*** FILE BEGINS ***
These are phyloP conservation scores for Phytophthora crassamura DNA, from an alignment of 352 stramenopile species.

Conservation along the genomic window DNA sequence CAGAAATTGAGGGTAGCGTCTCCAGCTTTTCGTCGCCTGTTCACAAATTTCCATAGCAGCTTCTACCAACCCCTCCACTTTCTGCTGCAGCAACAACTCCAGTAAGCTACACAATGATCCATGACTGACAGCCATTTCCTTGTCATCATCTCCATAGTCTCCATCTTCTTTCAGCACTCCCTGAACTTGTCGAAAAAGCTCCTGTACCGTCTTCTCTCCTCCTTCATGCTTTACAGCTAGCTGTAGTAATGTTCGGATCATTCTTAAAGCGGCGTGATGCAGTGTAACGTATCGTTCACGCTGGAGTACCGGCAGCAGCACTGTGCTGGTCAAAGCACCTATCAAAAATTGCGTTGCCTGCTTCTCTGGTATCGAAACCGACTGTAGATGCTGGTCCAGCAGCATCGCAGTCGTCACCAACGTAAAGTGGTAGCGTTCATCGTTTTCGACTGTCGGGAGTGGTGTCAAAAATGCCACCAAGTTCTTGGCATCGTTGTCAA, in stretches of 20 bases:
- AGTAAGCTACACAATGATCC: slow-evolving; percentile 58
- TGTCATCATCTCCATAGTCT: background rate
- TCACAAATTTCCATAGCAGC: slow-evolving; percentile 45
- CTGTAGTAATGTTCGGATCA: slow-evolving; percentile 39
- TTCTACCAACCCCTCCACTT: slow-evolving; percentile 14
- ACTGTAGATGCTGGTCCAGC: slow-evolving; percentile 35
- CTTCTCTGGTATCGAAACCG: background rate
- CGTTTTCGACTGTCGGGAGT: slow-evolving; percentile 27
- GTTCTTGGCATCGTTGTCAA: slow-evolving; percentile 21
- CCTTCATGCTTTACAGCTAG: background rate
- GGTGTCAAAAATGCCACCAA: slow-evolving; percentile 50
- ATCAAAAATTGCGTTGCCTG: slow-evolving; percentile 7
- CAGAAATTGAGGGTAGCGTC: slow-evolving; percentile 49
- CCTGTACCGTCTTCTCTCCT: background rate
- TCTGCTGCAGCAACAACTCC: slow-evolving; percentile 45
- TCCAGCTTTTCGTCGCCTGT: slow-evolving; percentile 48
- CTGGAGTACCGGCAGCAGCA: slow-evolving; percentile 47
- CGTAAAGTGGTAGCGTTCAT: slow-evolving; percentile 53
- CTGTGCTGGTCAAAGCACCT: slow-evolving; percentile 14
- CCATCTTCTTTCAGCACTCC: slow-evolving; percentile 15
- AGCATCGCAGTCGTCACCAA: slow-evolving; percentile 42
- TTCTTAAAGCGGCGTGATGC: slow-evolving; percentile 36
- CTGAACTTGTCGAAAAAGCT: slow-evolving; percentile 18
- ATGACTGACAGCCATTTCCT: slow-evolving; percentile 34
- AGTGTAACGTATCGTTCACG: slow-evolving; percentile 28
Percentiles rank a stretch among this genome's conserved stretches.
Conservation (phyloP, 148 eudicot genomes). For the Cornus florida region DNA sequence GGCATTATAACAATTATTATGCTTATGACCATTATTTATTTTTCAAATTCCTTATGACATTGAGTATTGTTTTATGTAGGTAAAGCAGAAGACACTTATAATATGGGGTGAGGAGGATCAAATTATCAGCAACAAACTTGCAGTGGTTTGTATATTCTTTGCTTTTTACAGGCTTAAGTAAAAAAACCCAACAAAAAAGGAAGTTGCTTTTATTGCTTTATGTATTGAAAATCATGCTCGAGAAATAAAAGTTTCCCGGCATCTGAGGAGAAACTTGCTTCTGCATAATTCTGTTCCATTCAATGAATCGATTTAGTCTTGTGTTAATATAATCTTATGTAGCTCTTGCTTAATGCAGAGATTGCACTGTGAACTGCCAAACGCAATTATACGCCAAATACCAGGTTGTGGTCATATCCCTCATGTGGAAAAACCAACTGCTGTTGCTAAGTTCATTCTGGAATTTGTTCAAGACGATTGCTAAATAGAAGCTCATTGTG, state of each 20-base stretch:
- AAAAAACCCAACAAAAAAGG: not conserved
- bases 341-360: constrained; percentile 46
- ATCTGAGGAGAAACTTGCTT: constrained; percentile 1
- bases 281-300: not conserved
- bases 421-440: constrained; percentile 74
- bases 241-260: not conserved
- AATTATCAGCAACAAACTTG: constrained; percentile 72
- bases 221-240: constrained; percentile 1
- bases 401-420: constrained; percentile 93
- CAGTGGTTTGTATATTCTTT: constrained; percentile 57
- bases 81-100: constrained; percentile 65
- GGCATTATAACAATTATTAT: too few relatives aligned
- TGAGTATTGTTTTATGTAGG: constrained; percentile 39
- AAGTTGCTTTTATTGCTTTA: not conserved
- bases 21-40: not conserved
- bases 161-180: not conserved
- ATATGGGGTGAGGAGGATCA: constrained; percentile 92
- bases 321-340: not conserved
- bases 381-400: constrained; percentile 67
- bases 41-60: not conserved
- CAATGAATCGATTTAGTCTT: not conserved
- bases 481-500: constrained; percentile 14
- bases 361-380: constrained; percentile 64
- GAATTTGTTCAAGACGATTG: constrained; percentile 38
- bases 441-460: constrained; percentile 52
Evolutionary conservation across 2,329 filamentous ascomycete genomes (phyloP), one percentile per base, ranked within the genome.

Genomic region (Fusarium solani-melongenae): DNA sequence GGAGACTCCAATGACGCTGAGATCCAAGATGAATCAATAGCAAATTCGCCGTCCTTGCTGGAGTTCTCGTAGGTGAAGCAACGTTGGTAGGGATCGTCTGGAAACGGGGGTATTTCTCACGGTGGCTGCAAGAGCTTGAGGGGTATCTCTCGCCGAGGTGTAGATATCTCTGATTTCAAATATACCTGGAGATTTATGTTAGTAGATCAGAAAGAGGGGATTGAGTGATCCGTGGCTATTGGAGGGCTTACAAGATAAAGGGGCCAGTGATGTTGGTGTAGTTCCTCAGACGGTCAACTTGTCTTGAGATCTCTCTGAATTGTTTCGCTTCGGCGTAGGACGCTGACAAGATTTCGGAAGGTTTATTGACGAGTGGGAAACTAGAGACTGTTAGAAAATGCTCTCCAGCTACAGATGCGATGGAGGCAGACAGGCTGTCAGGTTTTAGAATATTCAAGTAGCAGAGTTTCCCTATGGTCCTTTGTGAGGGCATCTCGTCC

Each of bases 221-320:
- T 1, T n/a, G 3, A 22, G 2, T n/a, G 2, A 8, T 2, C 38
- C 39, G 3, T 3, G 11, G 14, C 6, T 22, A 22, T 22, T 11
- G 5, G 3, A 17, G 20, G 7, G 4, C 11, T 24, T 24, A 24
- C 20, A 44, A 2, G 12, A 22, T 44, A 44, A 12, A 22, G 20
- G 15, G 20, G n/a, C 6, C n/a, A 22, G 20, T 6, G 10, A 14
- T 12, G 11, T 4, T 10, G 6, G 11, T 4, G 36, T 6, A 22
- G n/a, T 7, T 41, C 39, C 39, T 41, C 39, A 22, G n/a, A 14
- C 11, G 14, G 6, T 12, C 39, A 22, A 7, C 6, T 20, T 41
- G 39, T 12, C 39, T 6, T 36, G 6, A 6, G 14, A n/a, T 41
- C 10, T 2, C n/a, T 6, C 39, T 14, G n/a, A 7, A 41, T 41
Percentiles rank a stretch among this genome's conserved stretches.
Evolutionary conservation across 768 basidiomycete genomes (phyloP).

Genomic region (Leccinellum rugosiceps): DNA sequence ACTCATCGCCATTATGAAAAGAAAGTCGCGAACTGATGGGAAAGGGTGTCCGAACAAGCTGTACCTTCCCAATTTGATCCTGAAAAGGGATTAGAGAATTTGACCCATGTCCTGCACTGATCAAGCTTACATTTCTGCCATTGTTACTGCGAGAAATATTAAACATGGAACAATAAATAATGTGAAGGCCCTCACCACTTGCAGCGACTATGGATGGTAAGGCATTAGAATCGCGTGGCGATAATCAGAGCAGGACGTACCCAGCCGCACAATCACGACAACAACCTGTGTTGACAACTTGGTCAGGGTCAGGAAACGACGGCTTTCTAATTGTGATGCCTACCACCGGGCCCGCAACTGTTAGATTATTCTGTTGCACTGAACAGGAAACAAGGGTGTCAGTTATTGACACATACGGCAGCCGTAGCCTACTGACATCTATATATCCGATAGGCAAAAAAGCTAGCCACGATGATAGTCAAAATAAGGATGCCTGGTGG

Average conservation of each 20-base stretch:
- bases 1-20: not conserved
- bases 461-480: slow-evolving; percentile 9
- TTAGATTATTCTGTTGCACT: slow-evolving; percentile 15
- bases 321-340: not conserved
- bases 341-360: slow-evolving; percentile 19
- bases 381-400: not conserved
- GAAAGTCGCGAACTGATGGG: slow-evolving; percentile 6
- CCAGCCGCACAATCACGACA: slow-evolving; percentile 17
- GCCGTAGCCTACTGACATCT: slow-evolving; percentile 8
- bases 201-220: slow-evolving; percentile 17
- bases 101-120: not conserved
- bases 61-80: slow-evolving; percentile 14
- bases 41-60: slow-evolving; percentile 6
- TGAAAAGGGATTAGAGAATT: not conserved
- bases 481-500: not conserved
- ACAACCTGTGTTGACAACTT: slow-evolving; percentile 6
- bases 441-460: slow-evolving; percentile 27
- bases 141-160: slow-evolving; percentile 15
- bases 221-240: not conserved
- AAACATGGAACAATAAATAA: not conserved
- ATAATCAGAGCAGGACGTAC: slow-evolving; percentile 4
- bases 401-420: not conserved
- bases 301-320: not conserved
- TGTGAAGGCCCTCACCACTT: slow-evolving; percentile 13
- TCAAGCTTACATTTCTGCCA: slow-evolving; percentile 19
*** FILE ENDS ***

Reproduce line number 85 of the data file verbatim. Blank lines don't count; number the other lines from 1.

- TGAAAAGGGATTAGAGAATT: not conserved